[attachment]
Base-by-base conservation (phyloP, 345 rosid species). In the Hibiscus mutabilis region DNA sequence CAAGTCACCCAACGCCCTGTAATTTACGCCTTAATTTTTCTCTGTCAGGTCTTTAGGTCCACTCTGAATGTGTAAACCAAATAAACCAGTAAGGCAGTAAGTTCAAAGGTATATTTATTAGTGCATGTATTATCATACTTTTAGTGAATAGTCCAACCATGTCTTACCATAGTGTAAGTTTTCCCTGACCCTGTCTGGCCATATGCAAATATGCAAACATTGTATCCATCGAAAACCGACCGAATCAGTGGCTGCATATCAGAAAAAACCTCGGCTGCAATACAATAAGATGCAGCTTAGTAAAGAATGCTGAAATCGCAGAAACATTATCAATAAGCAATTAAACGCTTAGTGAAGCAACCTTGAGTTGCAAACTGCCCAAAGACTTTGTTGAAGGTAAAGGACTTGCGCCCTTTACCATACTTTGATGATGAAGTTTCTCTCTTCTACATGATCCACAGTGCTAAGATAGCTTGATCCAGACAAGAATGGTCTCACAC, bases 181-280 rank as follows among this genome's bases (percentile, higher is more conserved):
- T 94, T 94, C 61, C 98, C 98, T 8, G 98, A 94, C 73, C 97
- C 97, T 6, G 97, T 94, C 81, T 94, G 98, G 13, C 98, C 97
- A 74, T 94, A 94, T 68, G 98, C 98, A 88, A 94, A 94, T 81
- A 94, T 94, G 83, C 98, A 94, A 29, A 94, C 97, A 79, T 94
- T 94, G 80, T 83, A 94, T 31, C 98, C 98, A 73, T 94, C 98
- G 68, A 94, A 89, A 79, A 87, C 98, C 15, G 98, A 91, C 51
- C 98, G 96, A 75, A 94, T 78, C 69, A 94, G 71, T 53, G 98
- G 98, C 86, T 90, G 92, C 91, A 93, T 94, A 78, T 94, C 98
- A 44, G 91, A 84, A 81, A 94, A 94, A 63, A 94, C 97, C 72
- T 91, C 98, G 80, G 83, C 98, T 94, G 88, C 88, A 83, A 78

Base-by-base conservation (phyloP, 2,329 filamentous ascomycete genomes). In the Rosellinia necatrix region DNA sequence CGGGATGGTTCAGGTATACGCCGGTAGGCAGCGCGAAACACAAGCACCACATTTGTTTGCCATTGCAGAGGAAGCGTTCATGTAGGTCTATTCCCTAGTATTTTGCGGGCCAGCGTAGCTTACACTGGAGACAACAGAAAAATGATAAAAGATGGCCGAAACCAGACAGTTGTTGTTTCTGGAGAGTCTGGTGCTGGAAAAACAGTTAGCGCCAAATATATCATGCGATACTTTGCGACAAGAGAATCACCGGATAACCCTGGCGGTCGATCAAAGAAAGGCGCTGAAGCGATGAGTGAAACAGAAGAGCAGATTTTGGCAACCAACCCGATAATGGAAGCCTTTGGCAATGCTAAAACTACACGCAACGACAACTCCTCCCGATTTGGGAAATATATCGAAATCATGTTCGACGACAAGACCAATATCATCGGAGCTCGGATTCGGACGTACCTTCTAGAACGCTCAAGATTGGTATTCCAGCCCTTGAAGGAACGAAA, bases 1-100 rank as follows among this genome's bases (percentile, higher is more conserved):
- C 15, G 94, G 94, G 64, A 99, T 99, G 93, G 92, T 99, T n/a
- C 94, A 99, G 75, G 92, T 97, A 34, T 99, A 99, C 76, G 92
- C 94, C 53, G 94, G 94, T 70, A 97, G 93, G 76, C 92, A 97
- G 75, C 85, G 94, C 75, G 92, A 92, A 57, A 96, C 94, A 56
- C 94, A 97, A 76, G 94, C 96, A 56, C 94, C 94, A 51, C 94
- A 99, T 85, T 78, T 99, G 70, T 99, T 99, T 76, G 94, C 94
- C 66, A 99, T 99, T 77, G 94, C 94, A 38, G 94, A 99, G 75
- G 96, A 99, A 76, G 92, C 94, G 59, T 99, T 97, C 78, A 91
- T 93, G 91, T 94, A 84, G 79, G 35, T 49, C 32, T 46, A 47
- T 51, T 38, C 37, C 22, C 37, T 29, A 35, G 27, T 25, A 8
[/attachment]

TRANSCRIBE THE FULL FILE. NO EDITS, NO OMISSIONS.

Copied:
Base-by-base conservation (phyloP, 345 rosid species). In the Hibiscus mutabilis region DNA sequence CAAGTCACCCAACGCCCTGTAATTTACGCCTTAATTTTTCTCTGTCAGGTCTTTAGGTCCACTCTGAATGTGTAAACCAAATAAACCAGTAAGGCAGTAAGTTCAAAGGTATATTTATTAGTGCATGTATTATCATACTTTTAGTGAATAGTCCAACCATGTCTTACCATAGTGTAAGTTTTCCCTGACCCTGTCTGGCCATATGCAAATATGCAAACATTGTATCCATCGAAAACCGACCGAATCAGTGGCTGCATATCAGAAAAAACCTCGGCTGCAATACAATAAGATGCAGCTTAGTAAAGAATGCTGAAATCGCAGAAACATTATCAATAAGCAATTAAACGCTTAGTGAAGCAACCTTGAGTTGCAAACTGCCCAAAGACTTTGTTGAAGGTAAAGGACTTGCGCCCTTTACCATACTTTGATGATGAAGTTTCTCTCTTCTACATGATCCACAGTGCTAAGATAGCTTGATCCAGACAAGAATGGTCTCACAC, bases 181-280 rank as follows among this genome's bases (percentile, higher is more conserved):
- T 94, T 94, C 61, C 98, C 98, T 8, G 98, A 94, C 73, C 97
- C 97, T 6, G 97, T 94, C 81, T 94, G 98, G 13, C 98, C 97
- A 74, T 94, A 94, T 68, G 98, C 98, A 88, A 94, A 94, T 81
- A 94, T 94, G 83, C 98, A 94, A 29, A 94, C 97, A 79, T 94
- T 94, G 80, T 83, A 94, T 31, C 98, C 98, A 73, T 94, C 98
- G 68, A 94, A 89, A 79, A 87, C 98, C 15, G 98, A 91, C 51
- C 98, G 96, A 75, A 94, T 78, C 69, A 94, G 71, T 53, G 98
- G 98, C 86, T 90, G 92, C 91, A 93, T 94, A 78, T 94, C 98
- A 44, G 91, A 84, A 81, A 94, A 94, A 63, A 94, C 97, C 72
- T 91, C 98, G 80, G 83, C 98, T 94, G 88, C 88, A 83, A 78

Base-by-base conservation (phyloP, 2,329 filamentous ascomycete genomes). In the Rosellinia necatrix region DNA sequence CGGGATGGTTCAGGTATACGCCGGTAGGCAGCGCGAAACACAAGCACCACATTTGTTTGCCATTGCAGAGGAAGCGTTCATGTAGGTCTATTCCCTAGTATTTTGCGGGCCAGCGTAGCTTACACTGGAGACAACAGAAAAATGATAAAAGATGGCCGAAACCAGACAGTTGTTGTTTCTGGAGAGTCTGGTGCTGGAAAAACAGTTAGCGCCAAATATATCATGCGATACTTTGCGACAAGAGAATCACCGGATAACCCTGGCGGTCGATCAAAGAAAGGCGCTGAAGCGATGAGTGAAACAGAAGAGCAGATTTTGGCAACCAACCCGATAATGGAAGCCTTTGGCAATGCTAAAACTACACGCAACGACAACTCCTCCCGATTTGGGAAATATATCGAAATCATGTTCGACGACAAGACCAATATCATCGGAGCTCGGATTCGGACGTACCTTCTAGAACGCTCAAGATTGGTATTCCAGCCCTTGAAGGAACGAAA, bases 1-100 rank as follows among this genome's bases (percentile, higher is more conserved):
- C 15, G 94, G 94, G 64, A 99, T 99, G 93, G 92, T 99, T n/a
- C 94, A 99, G 75, G 92, T 97, A 34, T 99, A 99, C 76, G 92
- C 94, C 53, G 94, G 94, T 70, A 97, G 93, G 76, C 92, A 97
- G 75, C 85, G 94, C 75, G 92, A 92, A 57, A 96, C 94, A 56
- C 94, A 97, A 76, G 94, C 96, A 56, C 94, C 94, A 51, C 94
- A 99, T 85, T 78, T 99, G 70, T 99, T 99, T 76, G 94, C 94
- C 66, A 99, T 99, T 77, G 94, C 94, A 38, G 94, A 99, G 75
- G 96, A 99, A 76, G 92, C 94, G 59, T 99, T 97, C 78, A 91
- T 93, G 91, T 94, A 84, G 79, G 35, T 49, C 32, T 46, A 47
- T 51, T 38, C 37, C 22, C 37, T 29, A 35, G 27, T 25, A 8